NOTE = { 00138703 (ISSN) Export Date: 27 April 2007 Source: Scopus CODEN: ETEAA doi: 10.1111/j.1570-7458.2006.00512.x Language of Original Document: English Correspondence Address: Despland, E.; Biology Department; Concordia University; 7141 Sherbrooke St W. Montre?al, Que. H4B 1R6, Canada; email: despland@alcor.concordia.ca References: Addy, N.D., Rearing the forest tent caterpillar on an artificial diet (1969) Journal of Economic Entomology, 62, pp. 270-271; Applebaum, S.W., Heifetz, Y., Density-dependent physiological phase in insects (1999) Annual Review of Entomology, 44, pp. 317-341; Berenbaum, M.R., Green, E.S., Zangerl, A.R., Web costs and web defense in the parsnip webworm (Lepidoptera, Oecophoridae) (1993) Environmental Entomology, 22, pp. 791-795; Childress, M.J., Herrnkind, W.F., The ontogeny of social behaviour among juvenile Caribbean spiny lobsters (1996) Animal Behaviour, 51, pp. 675-687; Colasurdo, N., Despland, E., Social cues and following behavior in the forest tent caterpillar (2005) Journal of Insect Behavior, 18, pp. 77-87; Costa, J.T., Larval ontogeny and survivorship of eastern tent caterpillar colonies (1993) Journal of Research on the Lepidoptera, 32, pp. 89-98; Costa JT \& Pierce NE (1997) Social evolution in the Lepidoptera: ecological context and communication in larval societies. The Evolution of Social Behaviour in Insects and Arachnids (ed. by JC Choe \& BJ Crespi), pp. 407-442. Cambridge University Press, Cambridge, UK; Costa, J.T., Ross, K.G., Fitness effects of group merging in a social insect (2003) Proceedings of the Royal Society London B, 270, pp. 1697-1702; Costa, J.T., Fitzgerald, T.D., Janzen, D.H., Trail-following behavior and natural history of the social caterpillar Arsenura armida in Costa Rica (Lepidoptera: Saturniidae: Arsenurinae) (2003) Tropical Lepidoptera, 12, pp. 17-23; Denno, R.F., Benrey, B., Aggregation facilitates larval growth in the neotropical nymphalid butterfly Chlosyne janais (1997) Ecological Entomology, 22, pp. 133-141; Despland, E., Hamzeh, S., Ontogenetic changes in social behaviour in the forest tent caterpillar, Malacosoma disstria (2004) Behavioral Ecology and Sociobiology, 56, pp. 177-184; Fitzgerald TD (1993) Sociality in caterpillars. Caterpillars: Ecological and Evolutionary Constraints on Foraging (ed. by NE Stamp \& TM Casey), pp. 372-403. Chapman \& Hall, New York, NY, USA; Fitzgerald, T.D., (1995) The Tent Caterpillars, , Cornell University Press, Ithaca, NY, USA; Fitzgerald, T.D., Costa, J.T., Trail-based communication and foraging behavior of young colonies of forest tent caterpillars (Lepidoptera: Lasiocampidae) (1986) Annals of the Entomological Society of America, 79, pp. 999-1007; Fitzgerald, T.D., Costa, J.T., Collective behavior in social caterpillars (1999) Information Processing in Social Insects, pp. 379-400. , ed. by C Detrain, JL Deneubourg \& JM Pasteels, pp, Birkhau?ser Verlag, Basel, Switzerland; Fitzgerald, T.D., Visscher, C.R., Foraging behavior and growth of isolated larvae of a social caterpillar, Malacosoma americanum (1996) Entomologia Experimentalis et Applicata, 81, pp. 293-299; Giraldeau, L.A., Caraco, T., (2000) Social Foraging Theory, , Princeton University Press, Princeton, NJ, USA; Grisdale, D., Malacosoma disstria (1985) Handbook of Insect Rearing, pp. 369-379. , ed. by P Singh \& RF Moore, Elsevier, Amsterdam, The Netherlands; Haukioja, E., Pakarinen, E., Niemela?, P., Iso-Ivari, L., Crowding-triggered phenotype responses alleviate consequences of crowding in Epirrita autumnata (Lep: Geometridae) (1988) Oecologia, 75, pp. 549-558; Hochuli, D.F., Insect herbivory and ontogeny: How do growth and development influence feeding behaviour, morphology and host use? (2001) Austral Ecology, 26, pp. 563-570; Hodson, A.C., An Ecological Study of the Forest Tent Caterpillar, Malacosoma disstria Hbn, in Northern Minnesota. University of Minnesota Agricultural Experiment Station (1941) Technical Bulletin, p. 148; Krause, J., Ruxton, G.D., (2002) Living in Groups, , Oxford University Press, Oxford, UK; Lawrence, W.S., The effects of group size and host species on development and survivorship of a gregarious caterpillar, Halisidota carye (Lepidoptera: Arctiidae) (1990) Ecological Entomology, 15, pp. 53-62; Loman, J., Growth and development of larval Rana temporaria: Local variation and countergradient selection (2003) Journal of Herpetology, 37, pp. 595-602; McCullagh, P., Nelder, J.A., (1989) Generalized Linear Models, , Chapman \& Hall, London, UK; Rasa, O.A.E., Aggregation in a desert Tenebrionid beetle: A cost/benefit analysis (1997) Ethology, 103, pp. 466-487; Ratchford, S.G., Eggleston, D.B., Size- and scale-dependent chemical attraction contribute to an ontogenetic shift in sociality (1998) Animal Behaviour, 56, pp. 1027-1034; Reader, T., Hochuli, D., Understanding gregariousness in a larval Lepidopteran: The roles of host plant, predation, and microclimate (2003) Ecological Entomology, 28, p. 729; Reavey, D., Why body size matters to caterpillars (1993) Caterpillars: Ecological and Evolutionary Constraints on Foraging, pp. 248-282. , ed. by NE Stamp \& TM Casey, pp, Chapman \& Hall, New York, NY, USA; Robison DJ (1993) The Feeding Ecology of the Forest Tent Caterpillar, Malacosoma disstria Hu?bner, Among Hybrid Poplar Clones, Populus spp. PhD Thesis, University of Wisconsin, Madison, WI, USA; Rothman, L.D., Immediate and delayed effects of a viral pathogen and density on tent caterpillar performance (1997) Ecology, 78, pp. 1481-1493; Ruohoma?ki, K., Klemola, T., Kaitaniemi, P., Ka?a?r, M., Crowding-induced responses in a geometrid moth revisited: A field experiment (2003) Oikos, 103, pp. 489-496; Shiga, M., Effect of group size on the survival and development of young larvae of Malacosoma neustria testacea Motschulsky (Lepidoptera: Lasiocampidae) and its role in the natural population (1976) Kontyu, 44, pp. 537-553; Tammaru, T., Ruohomaki, K., Montola, M., Crowding-induced plasticity in Epirrita autumnata (Lepidoptera: Geometridae): weak evidence of specific modifications in reaction norms (2000) Oikos, 90, pp. 171-181; Waldbauer, G.P., The consumption and utilization of food by insects (1968) Advances in Insect Physiology, 5, pp. 229-288; Werner, E.E., Gilliam, J.F., The ontogenetic niche and species interactions in size-structured populations (1984) Annual Review of Ecology and Systematics, 15, pp. 393-425. },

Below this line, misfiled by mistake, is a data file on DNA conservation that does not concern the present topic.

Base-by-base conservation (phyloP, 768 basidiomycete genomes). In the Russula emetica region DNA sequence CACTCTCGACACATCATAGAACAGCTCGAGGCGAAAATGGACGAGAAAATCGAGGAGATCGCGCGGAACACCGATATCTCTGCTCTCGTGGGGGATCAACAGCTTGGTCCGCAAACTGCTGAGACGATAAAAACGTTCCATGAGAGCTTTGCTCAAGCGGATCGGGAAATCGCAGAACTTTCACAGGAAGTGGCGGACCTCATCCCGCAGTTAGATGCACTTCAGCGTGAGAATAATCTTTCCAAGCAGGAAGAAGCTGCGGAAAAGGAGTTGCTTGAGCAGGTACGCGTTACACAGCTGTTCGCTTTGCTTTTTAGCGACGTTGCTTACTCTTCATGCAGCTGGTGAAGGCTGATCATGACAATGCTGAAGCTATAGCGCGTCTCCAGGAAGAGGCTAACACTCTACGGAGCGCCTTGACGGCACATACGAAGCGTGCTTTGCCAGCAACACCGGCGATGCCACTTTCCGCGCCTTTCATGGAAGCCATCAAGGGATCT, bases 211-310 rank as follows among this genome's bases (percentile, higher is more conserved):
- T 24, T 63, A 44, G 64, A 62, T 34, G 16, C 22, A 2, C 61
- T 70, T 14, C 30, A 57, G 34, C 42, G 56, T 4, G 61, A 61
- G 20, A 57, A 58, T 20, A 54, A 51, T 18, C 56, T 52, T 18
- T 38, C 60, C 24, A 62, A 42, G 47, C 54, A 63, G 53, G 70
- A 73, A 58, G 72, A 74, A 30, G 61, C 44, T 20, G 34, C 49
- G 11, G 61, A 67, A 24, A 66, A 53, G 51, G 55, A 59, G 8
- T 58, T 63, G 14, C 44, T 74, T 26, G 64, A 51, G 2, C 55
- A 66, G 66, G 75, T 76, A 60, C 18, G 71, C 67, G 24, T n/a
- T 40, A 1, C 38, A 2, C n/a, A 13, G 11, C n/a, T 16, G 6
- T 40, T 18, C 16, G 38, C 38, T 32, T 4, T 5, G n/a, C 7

ABSTRACT = { Group living can incur both benefits and costs, mediated by different mechanisms. In many gregarious caterpillars, collective use of a network of silk trails is thought to improve foraging. Grouping, i.e., close contact with conspecifics, has been postulated to have both positive (thermoregulation and predator defense) and negative (competition and pathogen transmission) effects. The present experiment distinguishes between silk produced by group members and grouping per se in their effects on growth and development of both early and late larval stadia of the forest tent caterpillar [Malacosoma disstria Hu?bner (Lepidoptera: Lasiocampidae)] in a laboratory context. For both developmental stadia tested, pre-established silk trails decreased latency to food finding and hence increased food consumption and growth rate. For younger larvae, pre-established silk also decreased investment in silk production. Grouping young caterpillars accelerated development at the expense of growth, possibly as a mechanism to avoid intraspecific competition in later larval stadia. In older caterpillars, grouping decreased meal duration, suggesting that competition can indeed occur towards the end of larval development, even in the presence of surplus food. This led to a decrease in growth without any effect on instar duration. The benefits of exogenous silk thus decreased during larval development, whereas the costs associated with crowding increased. Ontogenetic shifts in grouping are common in many taxa: the present study is among the first to provide empirical evidence for an adaptive explanation of observed ontogenetic changes in aggregative behavior. © 2007 The Authors. },